Definition of tropology in English:

tropology

Syllabification: tro·pol·o·gy
Pronunciation: /trəˈpäləjē
 
/

noun

1The figurative use of language.
More example sentences
  • The neologism tropicopolitan is ‘a name for the colonized subject who exists both as fictive construct of colonial tropology and actual resident of tropical space, object of representation and agent of resistance’.
  • The substitutability principle is none other than a generalization of the very notion of tropology.
  • It suggested the radical subordination of referential ambitions to the exigencies of material and technique, to the historical sedimentation of convention, and to the internal logics of format and tropology.
1.1 Christian Theology The figurative interpretation of the scriptures as a source of moral guidance.
More example sentences
  • Traditionally expressed, one could perhaps say that typological tropology or tropological typology was the chief interpretative strategy for making the Bible contemporary, for absorbing one's own world into the world of the text.
  • As soon as exegesis of the Old Testament becomes an issue necessary to daily reading of Scripture, typology becomes of far greater importance than tropology.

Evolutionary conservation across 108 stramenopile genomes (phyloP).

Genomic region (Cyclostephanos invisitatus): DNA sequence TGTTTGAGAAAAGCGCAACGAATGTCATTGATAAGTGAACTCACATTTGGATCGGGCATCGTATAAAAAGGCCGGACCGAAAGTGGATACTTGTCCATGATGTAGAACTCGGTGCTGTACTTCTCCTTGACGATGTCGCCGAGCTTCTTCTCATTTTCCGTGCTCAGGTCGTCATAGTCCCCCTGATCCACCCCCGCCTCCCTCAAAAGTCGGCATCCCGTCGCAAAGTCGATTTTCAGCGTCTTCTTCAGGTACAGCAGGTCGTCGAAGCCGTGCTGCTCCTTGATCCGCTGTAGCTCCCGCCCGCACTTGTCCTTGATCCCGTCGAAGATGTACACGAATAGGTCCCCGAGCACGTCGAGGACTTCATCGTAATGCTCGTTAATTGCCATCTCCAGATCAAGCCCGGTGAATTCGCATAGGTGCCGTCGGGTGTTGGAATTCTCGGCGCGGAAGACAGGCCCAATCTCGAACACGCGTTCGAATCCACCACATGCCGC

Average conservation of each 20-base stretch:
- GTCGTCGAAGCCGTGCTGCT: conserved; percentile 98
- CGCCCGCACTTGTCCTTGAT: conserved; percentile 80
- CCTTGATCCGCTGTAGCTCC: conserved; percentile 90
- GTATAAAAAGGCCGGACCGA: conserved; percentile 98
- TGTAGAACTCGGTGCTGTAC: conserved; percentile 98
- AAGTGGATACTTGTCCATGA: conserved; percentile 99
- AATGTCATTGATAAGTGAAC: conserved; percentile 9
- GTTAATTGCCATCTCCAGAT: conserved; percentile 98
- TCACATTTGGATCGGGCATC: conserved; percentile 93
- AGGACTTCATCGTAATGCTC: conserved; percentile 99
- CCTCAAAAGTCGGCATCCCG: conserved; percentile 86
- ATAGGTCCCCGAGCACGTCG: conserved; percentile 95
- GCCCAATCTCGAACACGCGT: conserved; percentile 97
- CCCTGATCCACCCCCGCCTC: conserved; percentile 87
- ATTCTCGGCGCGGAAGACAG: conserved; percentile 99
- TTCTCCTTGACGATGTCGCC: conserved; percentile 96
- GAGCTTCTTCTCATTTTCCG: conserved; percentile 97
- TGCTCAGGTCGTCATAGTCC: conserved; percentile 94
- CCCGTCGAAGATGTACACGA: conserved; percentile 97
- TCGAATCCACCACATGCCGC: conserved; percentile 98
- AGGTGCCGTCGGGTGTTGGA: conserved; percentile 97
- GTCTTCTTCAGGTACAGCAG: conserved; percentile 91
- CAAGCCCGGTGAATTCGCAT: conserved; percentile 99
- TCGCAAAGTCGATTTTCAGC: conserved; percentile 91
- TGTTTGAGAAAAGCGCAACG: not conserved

Origin

late Middle English: via late Latin from Greek tropologia, from tropos (see trope).

Derivatives

tropological

Pronunciation: /ˌträpəˈläjikəl/
adjective
More example sentences
  • She travels by a kind of metaphorical or at least tropological - since it is as much metonymic as metaphorical - displacement, while still remaining the same.
  • The text itself begins to manifest the lifeworld of gay Harlem or Greenwich Village, the narrative taking on tropological elements of ‘cruising’: taking abrupt turns, pausing, circling, and coyly showing off.
  • Traditionally expressed, one could perhaps say that typological tropology or tropological typology was the chief interpretative strategy for making the Bible contemporary, for absorbing one's own world into the world of the text.

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Pronunciation: ˌintərˈnesēn
adjective
destructive to both sides in a conflict